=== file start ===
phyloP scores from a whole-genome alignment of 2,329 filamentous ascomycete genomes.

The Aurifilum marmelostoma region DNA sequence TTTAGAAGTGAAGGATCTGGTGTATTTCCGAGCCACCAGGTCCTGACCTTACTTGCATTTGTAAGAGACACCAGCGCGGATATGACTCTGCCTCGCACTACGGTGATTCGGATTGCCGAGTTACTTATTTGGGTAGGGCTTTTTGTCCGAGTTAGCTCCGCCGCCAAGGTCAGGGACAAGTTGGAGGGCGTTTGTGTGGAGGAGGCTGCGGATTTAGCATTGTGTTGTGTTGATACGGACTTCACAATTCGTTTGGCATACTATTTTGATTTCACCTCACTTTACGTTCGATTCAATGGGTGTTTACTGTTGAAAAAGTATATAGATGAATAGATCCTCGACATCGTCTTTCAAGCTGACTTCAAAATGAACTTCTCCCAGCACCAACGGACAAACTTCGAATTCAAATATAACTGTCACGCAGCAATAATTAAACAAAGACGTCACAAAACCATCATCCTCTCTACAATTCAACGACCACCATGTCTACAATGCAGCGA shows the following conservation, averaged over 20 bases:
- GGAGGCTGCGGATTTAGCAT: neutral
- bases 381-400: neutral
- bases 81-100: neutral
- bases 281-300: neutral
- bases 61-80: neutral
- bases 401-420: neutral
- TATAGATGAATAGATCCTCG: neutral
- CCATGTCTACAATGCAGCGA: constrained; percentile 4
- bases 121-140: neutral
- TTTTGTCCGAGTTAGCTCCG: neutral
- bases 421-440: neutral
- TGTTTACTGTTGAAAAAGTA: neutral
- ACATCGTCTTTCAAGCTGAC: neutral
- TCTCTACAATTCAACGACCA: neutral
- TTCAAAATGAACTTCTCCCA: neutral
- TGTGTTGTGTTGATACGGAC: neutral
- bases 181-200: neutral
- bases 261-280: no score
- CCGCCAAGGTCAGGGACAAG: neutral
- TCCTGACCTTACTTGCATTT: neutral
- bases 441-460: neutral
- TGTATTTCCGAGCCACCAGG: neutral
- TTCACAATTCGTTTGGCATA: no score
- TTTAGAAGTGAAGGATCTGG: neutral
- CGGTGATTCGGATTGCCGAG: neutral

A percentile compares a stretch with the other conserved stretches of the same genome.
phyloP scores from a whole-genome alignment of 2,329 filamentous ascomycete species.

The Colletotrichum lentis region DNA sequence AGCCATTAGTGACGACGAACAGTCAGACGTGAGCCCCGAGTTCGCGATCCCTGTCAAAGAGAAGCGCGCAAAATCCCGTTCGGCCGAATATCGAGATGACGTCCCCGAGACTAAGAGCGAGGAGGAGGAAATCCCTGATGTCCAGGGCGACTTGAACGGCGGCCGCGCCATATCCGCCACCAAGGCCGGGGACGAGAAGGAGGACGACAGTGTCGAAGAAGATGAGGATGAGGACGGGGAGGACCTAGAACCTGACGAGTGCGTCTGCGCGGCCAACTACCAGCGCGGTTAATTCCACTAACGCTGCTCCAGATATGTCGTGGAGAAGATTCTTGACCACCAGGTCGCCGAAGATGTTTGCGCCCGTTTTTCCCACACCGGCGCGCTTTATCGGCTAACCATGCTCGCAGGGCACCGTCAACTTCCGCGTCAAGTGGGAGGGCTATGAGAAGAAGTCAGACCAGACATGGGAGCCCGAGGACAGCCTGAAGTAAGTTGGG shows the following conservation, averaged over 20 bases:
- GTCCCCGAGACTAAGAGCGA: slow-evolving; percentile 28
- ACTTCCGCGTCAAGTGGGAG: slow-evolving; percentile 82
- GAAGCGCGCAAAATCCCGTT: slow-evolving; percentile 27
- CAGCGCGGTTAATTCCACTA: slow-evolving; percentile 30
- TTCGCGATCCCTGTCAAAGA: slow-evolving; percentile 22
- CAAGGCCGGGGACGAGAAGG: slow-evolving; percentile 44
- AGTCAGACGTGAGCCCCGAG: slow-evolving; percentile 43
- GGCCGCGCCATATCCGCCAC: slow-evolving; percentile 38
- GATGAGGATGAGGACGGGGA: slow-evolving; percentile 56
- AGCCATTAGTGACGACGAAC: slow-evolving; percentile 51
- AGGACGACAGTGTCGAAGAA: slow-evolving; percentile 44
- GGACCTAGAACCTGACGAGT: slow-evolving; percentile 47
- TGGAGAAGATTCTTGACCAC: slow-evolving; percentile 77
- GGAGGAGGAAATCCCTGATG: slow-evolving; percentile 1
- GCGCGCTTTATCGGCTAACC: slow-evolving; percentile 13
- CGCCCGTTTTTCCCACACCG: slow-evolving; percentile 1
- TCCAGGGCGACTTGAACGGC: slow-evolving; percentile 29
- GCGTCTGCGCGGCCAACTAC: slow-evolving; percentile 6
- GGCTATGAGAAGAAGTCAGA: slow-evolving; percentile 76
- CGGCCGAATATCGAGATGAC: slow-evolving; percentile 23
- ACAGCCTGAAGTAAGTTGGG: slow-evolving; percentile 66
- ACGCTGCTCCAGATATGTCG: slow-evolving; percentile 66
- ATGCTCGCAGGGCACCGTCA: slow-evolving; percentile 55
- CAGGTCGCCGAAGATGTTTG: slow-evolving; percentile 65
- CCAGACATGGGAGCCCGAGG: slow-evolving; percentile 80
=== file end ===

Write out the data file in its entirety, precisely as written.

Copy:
phyloP scores from a whole-genome alignment of 2,329 filamentous ascomycete genomes.

The Aurifilum marmelostoma region DNA sequence TTTAGAAGTGAAGGATCTGGTGTATTTCCGAGCCACCAGGTCCTGACCTTACTTGCATTTGTAAGAGACACCAGCGCGGATATGACTCTGCCTCGCACTACGGTGATTCGGATTGCCGAGTTACTTATTTGGGTAGGGCTTTTTGTCCGAGTTAGCTCCGCCGCCAAGGTCAGGGACAAGTTGGAGGGCGTTTGTGTGGAGGAGGCTGCGGATTTAGCATTGTGTTGTGTTGATACGGACTTCACAATTCGTTTGGCATACTATTTTGATTTCACCTCACTTTACGTTCGATTCAATGGGTGTTTACTGTTGAAAAAGTATATAGATGAATAGATCCTCGACATCGTCTTTCAAGCTGACTTCAAAATGAACTTCTCCCAGCACCAACGGACAAACTTCGAATTCAAATATAACTGTCACGCAGCAATAATTAAACAAAGACGTCACAAAACCATCATCCTCTCTACAATTCAACGACCACCATGTCTACAATGCAGCGA shows the following conservation, averaged over 20 bases:
- GGAGGCTGCGGATTTAGCAT: neutral
- bases 381-400: neutral
- bases 81-100: neutral
- bases 281-300: neutral
- bases 61-80: neutral
- bases 401-420: neutral
- TATAGATGAATAGATCCTCG: neutral
- CCATGTCTACAATGCAGCGA: constrained; percentile 4
- bases 121-140: neutral
- TTTTGTCCGAGTTAGCTCCG: neutral
- bases 421-440: neutral
- TGTTTACTGTTGAAAAAGTA: neutral
- ACATCGTCTTTCAAGCTGAC: neutral
- TCTCTACAATTCAACGACCA: neutral
- TTCAAAATGAACTTCTCCCA: neutral
- TGTGTTGTGTTGATACGGAC: neutral
- bases 181-200: neutral
- bases 261-280: no score
- CCGCCAAGGTCAGGGACAAG: neutral
- TCCTGACCTTACTTGCATTT: neutral
- bases 441-460: neutral
- TGTATTTCCGAGCCACCAGG: neutral
- TTCACAATTCGTTTGGCATA: no score
- TTTAGAAGTGAAGGATCTGG: neutral
- CGGTGATTCGGATTGCCGAG: neutral

A percentile compares a stretch with the other conserved stretches of the same genome.
phyloP scores from a whole-genome alignment of 2,329 filamentous ascomycete species.

The Colletotrichum lentis region DNA sequence AGCCATTAGTGACGACGAACAGTCAGACGTGAGCCCCGAGTTCGCGATCCCTGTCAAAGAGAAGCGCGCAAAATCCCGTTCGGCCGAATATCGAGATGACGTCCCCGAGACTAAGAGCGAGGAGGAGGAAATCCCTGATGTCCAGGGCGACTTGAACGGCGGCCGCGCCATATCCGCCACCAAGGCCGGGGACGAGAAGGAGGACGACAGTGTCGAAGAAGATGAGGATGAGGACGGGGAGGACCTAGAACCTGACGAGTGCGTCTGCGCGGCCAACTACCAGCGCGGTTAATTCCACTAACGCTGCTCCAGATATGTCGTGGAGAAGATTCTTGACCACCAGGTCGCCGAAGATGTTTGCGCCCGTTTTTCCCACACCGGCGCGCTTTATCGGCTAACCATGCTCGCAGGGCACCGTCAACTTCCGCGTCAAGTGGGAGGGCTATGAGAAGAAGTCAGACCAGACATGGGAGCCCGAGGACAGCCTGAAGTAAGTTGGG shows the following conservation, averaged over 20 bases:
- GTCCCCGAGACTAAGAGCGA: slow-evolving; percentile 28
- ACTTCCGCGTCAAGTGGGAG: slow-evolving; percentile 82
- GAAGCGCGCAAAATCCCGTT: slow-evolving; percentile 27
- CAGCGCGGTTAATTCCACTA: slow-evolving; percentile 30
- TTCGCGATCCCTGTCAAAGA: slow-evolving; percentile 22
- CAAGGCCGGGGACGAGAAGG: slow-evolving; percentile 44
- AGTCAGACGTGAGCCCCGAG: slow-evolving; percentile 43
- GGCCGCGCCATATCCGCCAC: slow-evolving; percentile 38
- GATGAGGATGAGGACGGGGA: slow-evolving; percentile 56
- AGCCATTAGTGACGACGAAC: slow-evolving; percentile 51
- AGGACGACAGTGTCGAAGAA: slow-evolving; percentile 44
- GGACCTAGAACCTGACGAGT: slow-evolving; percentile 47
- TGGAGAAGATTCTTGACCAC: slow-evolving; percentile 77
- GGAGGAGGAAATCCCTGATG: slow-evolving; percentile 1
- GCGCGCTTTATCGGCTAACC: slow-evolving; percentile 13
- CGCCCGTTTTTCCCACACCG: slow-evolving; percentile 1
- TCCAGGGCGACTTGAACGGC: slow-evolving; percentile 29
- GCGTCTGCGCGGCCAACTAC: slow-evolving; percentile 6
- GGCTATGAGAAGAAGTCAGA: slow-evolving; percentile 76
- CGGCCGAATATCGAGATGAC: slow-evolving; percentile 23
- ACAGCCTGAAGTAAGTTGGG: slow-evolving; percentile 66
- ACGCTGCTCCAGATATGTCG: slow-evolving; percentile 66
- ATGCTCGCAGGGCACCGTCA: slow-evolving; percentile 55
- CAGGTCGCCGAAGATGTTTG: slow-evolving; percentile 65
- CCAGACATGGGAGCCCGAGG: slow-evolving; percentile 80